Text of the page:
Hands-on Learning in the Charlotte Mason Method

tree frog kid

Many people equate living books with the Charlotte Mason method. And that’s well and good. Living books are a big part of her approach, as we’ve discussed during recent posts.

But a Charlotte Mason education is not based just on books; it is also based on “things.”

Charlotte believed that up close and personal hands-on experiences were also necessary for children to really learn. She specifically mentioned five “things” that we need to make sure we include in our children’s curriculum.

  1. Natural Obstacles

    We should provide natural obstacles to challenge our children physically. Charlotte encouraged us to get our children physically active with “climbing, swimming, walking, etc.”

  2. Material to Work In

    Handicrafts play an important role in helping our children form relations with the world around them. We need to give them opportunities to work with “wood, leather, clay, etc.”

  3. Natural Objects in situ

    Notice how that word “situ” looks like “situation.” Charlotte made sure that the children had regular time outdoors to observe objects of nature, “birds, plants, streams, stones, etc.,” in their natural environment, or situation. Nature study is an important aspect of a Charlotte Mason education.

    “For the first five or six years of his life, everything, especially everything in action, is an object of intelligent curiosity to the child––the street or the field is a panorama of delight, the shepherd’s dog, the baker’s cart, the man with the barrow, are full of vivid interest. He has a thousand questions to ask, he wants to know about everything; he has, in fact, an inordinate appetite for knowledge. We soon cure all that: we occupy him with books instead of things; we evoke other desires in place of the desire to know; and we succeed in bringing up the unobservant man (and more unobservant woman) who discerns no difference between an elm, a poplar and a lime tree, and misses very much of the joy of living” (Vol. 2, pp. 181, 182).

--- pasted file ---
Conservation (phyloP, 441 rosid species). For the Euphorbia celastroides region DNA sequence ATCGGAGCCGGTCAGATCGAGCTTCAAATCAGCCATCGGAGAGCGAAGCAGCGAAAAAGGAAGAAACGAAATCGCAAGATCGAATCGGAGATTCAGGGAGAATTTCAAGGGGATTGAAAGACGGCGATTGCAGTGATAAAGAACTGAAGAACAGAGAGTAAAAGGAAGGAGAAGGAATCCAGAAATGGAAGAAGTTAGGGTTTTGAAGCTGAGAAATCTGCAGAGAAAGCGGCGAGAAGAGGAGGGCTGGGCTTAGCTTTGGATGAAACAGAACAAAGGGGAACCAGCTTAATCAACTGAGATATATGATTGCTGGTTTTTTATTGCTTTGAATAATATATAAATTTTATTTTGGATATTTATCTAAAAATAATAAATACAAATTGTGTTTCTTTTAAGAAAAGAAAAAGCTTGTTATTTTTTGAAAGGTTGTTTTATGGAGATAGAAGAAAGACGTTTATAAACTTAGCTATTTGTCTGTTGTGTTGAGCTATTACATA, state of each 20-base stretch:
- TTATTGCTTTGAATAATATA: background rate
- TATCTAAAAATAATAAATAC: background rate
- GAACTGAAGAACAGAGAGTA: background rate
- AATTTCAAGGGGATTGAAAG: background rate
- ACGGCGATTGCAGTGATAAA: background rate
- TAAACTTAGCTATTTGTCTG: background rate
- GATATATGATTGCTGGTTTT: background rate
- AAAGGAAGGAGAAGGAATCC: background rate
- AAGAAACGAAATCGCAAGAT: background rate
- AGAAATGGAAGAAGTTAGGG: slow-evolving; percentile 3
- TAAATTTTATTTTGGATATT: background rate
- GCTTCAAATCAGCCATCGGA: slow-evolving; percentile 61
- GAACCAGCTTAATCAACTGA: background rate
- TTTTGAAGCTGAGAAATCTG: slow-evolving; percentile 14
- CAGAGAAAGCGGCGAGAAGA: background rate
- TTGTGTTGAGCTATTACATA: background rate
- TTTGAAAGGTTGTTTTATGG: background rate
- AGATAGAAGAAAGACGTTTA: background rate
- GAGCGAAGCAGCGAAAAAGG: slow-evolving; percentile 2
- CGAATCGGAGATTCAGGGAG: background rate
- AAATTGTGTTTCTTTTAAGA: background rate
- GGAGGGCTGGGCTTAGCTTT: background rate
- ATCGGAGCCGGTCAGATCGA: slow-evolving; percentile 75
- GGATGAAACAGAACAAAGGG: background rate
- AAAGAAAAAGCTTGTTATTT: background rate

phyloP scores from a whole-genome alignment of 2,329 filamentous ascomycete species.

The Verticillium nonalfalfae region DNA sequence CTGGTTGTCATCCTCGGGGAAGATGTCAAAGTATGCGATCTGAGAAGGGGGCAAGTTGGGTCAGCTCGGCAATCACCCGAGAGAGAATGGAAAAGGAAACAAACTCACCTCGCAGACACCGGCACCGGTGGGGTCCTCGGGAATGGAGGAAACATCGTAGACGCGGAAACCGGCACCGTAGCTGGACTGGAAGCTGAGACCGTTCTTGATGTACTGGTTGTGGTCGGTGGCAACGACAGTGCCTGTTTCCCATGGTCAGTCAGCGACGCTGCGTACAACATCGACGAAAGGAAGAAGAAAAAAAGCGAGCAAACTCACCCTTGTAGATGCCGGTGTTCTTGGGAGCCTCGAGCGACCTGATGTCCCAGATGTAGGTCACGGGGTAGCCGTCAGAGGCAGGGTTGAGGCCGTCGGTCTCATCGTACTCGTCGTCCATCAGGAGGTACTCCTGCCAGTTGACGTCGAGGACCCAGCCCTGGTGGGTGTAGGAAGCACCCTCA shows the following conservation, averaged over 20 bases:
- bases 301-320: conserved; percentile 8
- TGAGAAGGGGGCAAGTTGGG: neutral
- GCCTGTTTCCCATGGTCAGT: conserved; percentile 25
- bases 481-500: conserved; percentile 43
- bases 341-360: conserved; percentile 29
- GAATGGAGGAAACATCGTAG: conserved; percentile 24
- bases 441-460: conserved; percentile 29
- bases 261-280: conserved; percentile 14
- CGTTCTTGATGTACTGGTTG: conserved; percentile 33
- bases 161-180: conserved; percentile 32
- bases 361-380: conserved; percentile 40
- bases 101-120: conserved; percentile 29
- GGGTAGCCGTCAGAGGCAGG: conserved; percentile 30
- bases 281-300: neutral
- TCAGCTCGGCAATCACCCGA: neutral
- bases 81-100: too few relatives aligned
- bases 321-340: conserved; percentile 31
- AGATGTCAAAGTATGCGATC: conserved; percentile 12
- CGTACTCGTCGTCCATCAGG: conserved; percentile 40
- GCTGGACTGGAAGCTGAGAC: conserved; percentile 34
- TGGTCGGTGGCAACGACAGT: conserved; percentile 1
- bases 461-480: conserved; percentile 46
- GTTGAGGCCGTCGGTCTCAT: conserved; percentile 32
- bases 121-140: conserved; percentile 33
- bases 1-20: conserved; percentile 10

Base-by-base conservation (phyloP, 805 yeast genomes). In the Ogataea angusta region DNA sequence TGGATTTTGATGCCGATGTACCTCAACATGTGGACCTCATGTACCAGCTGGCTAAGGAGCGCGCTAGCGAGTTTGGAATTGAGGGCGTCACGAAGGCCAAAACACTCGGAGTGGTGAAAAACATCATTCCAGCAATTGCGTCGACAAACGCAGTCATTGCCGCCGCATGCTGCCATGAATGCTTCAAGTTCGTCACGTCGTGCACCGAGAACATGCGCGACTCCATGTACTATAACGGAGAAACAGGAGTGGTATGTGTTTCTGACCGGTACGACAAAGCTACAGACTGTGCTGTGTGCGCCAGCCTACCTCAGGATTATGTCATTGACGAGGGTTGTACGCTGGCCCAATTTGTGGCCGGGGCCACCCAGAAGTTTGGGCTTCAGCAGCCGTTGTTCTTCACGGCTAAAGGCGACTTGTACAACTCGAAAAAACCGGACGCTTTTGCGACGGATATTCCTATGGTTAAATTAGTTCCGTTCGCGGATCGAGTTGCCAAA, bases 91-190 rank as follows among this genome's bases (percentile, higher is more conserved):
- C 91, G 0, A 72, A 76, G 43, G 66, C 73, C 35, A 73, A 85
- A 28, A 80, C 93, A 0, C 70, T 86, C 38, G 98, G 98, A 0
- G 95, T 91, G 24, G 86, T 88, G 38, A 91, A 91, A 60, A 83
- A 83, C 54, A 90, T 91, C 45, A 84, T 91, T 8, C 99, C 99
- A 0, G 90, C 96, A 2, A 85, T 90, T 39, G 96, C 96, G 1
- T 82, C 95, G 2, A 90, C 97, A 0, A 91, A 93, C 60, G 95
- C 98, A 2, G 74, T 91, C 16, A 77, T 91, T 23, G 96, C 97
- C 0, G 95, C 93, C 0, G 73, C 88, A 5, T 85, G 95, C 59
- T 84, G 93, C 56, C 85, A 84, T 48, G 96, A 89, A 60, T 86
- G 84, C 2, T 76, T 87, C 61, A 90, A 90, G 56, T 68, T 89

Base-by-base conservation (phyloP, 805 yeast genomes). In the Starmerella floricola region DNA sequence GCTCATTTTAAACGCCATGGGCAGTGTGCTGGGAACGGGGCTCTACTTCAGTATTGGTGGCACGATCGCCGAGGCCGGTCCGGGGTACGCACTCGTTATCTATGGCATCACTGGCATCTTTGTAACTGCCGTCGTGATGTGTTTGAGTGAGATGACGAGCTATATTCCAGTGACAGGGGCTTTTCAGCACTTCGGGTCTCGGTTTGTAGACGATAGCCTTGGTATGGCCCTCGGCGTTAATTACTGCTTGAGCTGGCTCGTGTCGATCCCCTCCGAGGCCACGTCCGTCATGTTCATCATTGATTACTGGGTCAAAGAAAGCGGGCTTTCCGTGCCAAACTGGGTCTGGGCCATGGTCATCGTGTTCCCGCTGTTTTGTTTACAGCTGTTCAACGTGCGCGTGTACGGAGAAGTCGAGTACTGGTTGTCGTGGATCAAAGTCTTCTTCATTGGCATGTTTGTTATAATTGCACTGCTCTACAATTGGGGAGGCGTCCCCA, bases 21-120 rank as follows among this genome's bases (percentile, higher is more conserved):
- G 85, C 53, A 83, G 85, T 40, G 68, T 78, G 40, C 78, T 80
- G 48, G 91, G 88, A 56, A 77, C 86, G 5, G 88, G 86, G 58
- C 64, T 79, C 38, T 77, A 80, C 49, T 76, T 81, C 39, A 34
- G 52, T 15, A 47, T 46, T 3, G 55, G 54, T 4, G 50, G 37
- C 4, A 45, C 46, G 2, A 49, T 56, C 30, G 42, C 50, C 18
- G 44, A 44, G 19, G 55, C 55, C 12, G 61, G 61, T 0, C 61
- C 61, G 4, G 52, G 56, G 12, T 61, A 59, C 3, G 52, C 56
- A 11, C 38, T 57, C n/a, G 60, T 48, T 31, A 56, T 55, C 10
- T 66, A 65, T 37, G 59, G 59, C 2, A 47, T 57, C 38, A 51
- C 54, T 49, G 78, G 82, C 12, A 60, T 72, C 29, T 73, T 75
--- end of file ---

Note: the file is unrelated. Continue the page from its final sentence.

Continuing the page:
4. Objects of Art

    Children in Charlotte’s schools were given opportunity to appreciate and express art. They had picture study and drawing lessons, time to experiment with mixing paints and sketching with charcoal, encouragement to draw both what they imagined and what they saw. Let’s give our children the same.

  5. Scientific Apparatus

    Charlotte listed specifically the stethoscope, thermometer, microscope, and magnifying glass. While she encouraged us to use these apparatus, she also explained that we should be careful to use them to confirm or expand on an idea, not to replace the emotion-touching, imagination-stirring idea itself.

So as you make plans for next week, next month, or next year, be sure to include both books and things. These types of hands-on learning experiences will add variety and enjoyment to your days, and they will play a vital role in helping your child form those relations that lead to real knowledge.